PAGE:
Also in my area, a group of poets, equipped with vintage typewriters brought people’s stories to life through poetry in a unique public art installation.

At the Shelter Valley Folk Festival five Green Wood poets talked with people and created poetry, non-stop, for over three hours. Beginning with the question “what brought you here to this moment?” the poet and person talked for 15 minutes before leaving the poet to capture the essence of the conversation. It was all pecked out on a typewriter in public view. Identified with a number for anonymity, the poem hung on a clothesline, both as a public art installation and a personal gift for the person to take away.

I love it!

One of the spin-offs that came out of NPM is something called Poem-in-Your-Pocket Day. Also celebrated in April—this year on April 26—Poem-in-Your-Pocket Day encourages people to carry a poem with them, and share it with others throughout the day. This day is celebrated not just in North America, but in Europe and Australia too. Some of the activities that everyone (not just poets) are encouraged to get involved with are:

  • Start a “poems for pockets” giveaway in your school or workplace
  • Urge local businesses to offer discounts for those carrying poems
  • Post pocket-sized verses in public places
  • Start a street team to pass out poems in your community
  • Distribute bookmarks with your favorite lines of poetry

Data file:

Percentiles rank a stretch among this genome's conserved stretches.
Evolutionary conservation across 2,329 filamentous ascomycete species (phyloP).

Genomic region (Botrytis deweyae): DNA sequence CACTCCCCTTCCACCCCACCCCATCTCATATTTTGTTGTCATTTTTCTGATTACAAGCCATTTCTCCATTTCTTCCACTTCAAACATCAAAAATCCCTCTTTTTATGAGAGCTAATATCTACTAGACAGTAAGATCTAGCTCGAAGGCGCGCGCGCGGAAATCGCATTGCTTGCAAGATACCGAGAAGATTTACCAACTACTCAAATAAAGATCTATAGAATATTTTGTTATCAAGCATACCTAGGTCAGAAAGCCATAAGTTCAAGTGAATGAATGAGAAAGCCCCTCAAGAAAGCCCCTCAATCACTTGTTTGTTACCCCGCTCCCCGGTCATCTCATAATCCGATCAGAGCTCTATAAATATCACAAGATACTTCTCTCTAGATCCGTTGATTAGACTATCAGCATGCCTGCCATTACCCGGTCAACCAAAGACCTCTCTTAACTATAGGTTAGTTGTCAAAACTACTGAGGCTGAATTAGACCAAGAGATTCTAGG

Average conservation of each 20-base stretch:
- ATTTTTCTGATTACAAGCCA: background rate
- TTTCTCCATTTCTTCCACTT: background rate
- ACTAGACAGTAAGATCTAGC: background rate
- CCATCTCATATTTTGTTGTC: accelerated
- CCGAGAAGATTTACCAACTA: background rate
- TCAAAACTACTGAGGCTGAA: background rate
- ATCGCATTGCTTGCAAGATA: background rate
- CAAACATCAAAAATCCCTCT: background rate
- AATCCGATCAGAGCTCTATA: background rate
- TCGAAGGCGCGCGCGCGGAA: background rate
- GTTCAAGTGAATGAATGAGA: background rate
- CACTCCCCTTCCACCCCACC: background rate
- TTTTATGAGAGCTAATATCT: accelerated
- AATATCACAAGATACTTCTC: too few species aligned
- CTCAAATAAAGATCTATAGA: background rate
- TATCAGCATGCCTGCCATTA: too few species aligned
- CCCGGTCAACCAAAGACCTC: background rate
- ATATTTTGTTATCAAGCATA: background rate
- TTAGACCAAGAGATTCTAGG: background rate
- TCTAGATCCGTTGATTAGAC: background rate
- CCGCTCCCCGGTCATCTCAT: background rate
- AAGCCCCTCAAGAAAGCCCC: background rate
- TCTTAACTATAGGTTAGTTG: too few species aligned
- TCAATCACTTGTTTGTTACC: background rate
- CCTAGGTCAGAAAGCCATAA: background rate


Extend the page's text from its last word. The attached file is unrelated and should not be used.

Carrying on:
• Add a poem to your email footer
  • Post lines from your favorite poem on your Facebook, Instagram, Twitter, or Tumblr
  • Send a poem to a friend

Supporting Poetry

Of course, like writers, poets struggle to make a living from their art. So I challenge you to buy a book of poetry this April. No idea what to buy?

Visit some of Canada’s poetry publishers: Brick Books; Black Moss Press; Hidden Brook Press and Guernica Editions. Or check out these 16 collections recommended by CBC last fall. Or the 10 best of 2017 recommended by Canadian League of Poets. When in doubt, head to your nearest independent book store.

Poets also appreciate attendance at their poetry readings. A quick Google search of “poetry reading” and “Northumberland” gave me 3 readings in the next three weeks I could attend including this one at the Cobourg Poetry Workshop.  Notice boards in coffee shops often have reading flyers, and if your city boasts a university, there are bound to be readings connected with them too.

Let us know in the comments how you intend to celebrate National Poetry Month. So much poetry to explore. Only 30 days in April. Better get busy!

DID YOU KNOW

A Writescape retreat alumnus, Ingrid Ruthig, recently won the 2017 Gerald Lampert Memorial Award for the best first book of poetry, This Being. This national award, sponsored by the League of Canadian Poets, places Ingrid firmly in the midst of such well-known poets as George Elliott Clarke, John Newlove, John Barton and Pearl Pirie.

And she spent her Spring Thaw retreat time focusing on her poetry. We think it was time well spent.

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2 thoughts on “Celebrating Poetry during NPM

  1. Thanks for all this information on poetry, I’m inspired to follow the links and get a poem-a-day sent to my inbox. Much appreciated.